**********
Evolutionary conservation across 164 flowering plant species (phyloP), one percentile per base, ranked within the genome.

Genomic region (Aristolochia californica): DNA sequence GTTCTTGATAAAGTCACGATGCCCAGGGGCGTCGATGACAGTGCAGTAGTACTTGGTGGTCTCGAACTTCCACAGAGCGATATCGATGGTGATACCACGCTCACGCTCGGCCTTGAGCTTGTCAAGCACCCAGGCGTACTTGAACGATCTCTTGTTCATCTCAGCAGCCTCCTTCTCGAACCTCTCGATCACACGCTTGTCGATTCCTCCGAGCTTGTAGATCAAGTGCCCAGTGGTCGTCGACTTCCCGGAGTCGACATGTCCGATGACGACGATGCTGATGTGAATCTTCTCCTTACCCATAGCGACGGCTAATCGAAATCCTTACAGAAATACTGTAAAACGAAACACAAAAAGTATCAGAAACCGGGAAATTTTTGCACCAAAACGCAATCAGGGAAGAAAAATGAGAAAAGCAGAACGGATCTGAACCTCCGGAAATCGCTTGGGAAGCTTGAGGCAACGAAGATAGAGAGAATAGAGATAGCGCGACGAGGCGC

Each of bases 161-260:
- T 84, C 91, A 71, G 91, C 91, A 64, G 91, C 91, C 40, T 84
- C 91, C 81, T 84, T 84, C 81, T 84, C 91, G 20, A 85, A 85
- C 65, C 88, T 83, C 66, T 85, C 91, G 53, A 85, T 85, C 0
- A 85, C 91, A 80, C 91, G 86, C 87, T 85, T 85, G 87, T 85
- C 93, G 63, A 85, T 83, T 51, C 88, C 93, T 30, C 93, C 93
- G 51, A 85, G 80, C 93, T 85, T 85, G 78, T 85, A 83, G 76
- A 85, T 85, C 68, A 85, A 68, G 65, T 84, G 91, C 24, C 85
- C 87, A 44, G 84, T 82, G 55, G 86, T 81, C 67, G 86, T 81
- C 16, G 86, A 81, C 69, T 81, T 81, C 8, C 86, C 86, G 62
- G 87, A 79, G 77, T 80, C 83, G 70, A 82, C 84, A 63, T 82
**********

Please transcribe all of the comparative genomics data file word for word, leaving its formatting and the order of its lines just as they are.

Evolutionary conservation across 164 flowering plant species (phyloP), one percentile per base, ranked within the genome.

Genomic region (Aristolochia californica): DNA sequence GTTCTTGATAAAGTCACGATGCCCAGGGGCGTCGATGACAGTGCAGTAGTACTTGGTGGTCTCGAACTTCCACAGAGCGATATCGATGGTGATACCACGCTCACGCTCGGCCTTGAGCTTGTCAAGCACCCAGGCGTACTTGAACGATCTCTTGTTCATCTCAGCAGCCTCCTTCTCGAACCTCTCGATCACACGCTTGTCGATTCCTCCGAGCTTGTAGATCAAGTGCCCAGTGGTCGTCGACTTCCCGGAGTCGACATGTCCGATGACGACGATGCTGATGTGAATCTTCTCCTTACCCATAGCGACGGCTAATCGAAATCCTTACAGAAATACTGTAAAACGAAACACAAAAAGTATCAGAAACCGGGAAATTTTTGCACCAAAACGCAATCAGGGAAGAAAAATGAGAAAAGCAGAACGGATCTGAACCTCCGGAAATCGCTTGGGAAGCTTGAGGCAACGAAGATAGAGAGAATAGAGATAGCGCGACGAGGCGC

Each of bases 161-260:
- T 84, C 91, A 71, G 91, C 91, A 64, G 91, C 91, C 40, T 84
- C 91, C 81, T 84, T 84, C 81, T 84, C 91, G 20, A 85, A 85
- C 65, C 88, T 83, C 66, T 85, C 91, G 53, A 85, T 85, C 0
- A 85, C 91, A 80, C 91, G 86, C 87, T 85, T 85, G 87, T 85
- C 93, G 63, A 85, T 83, T 51, C 88, C 93, T 30, C 93, C 93
- G 51, A 85, G 80, C 93, T 85, T 85, G 78, T 85, A 83, G 76
- A 85, T 85, C 68, A 85, A 68, G 65, T 84, G 91, C 24, C 85
- C 87, A 44, G 84, T 82, G 55, G 86, T 81, C 67, G 86, T 81
- C 16, G 86, A 81, C 69, T 81, T 81, C 8, C 86, C 86, G 62
- G 87, A 79, G 77, T 80, C 83, G 70, A 82, C 84, A 63, T 82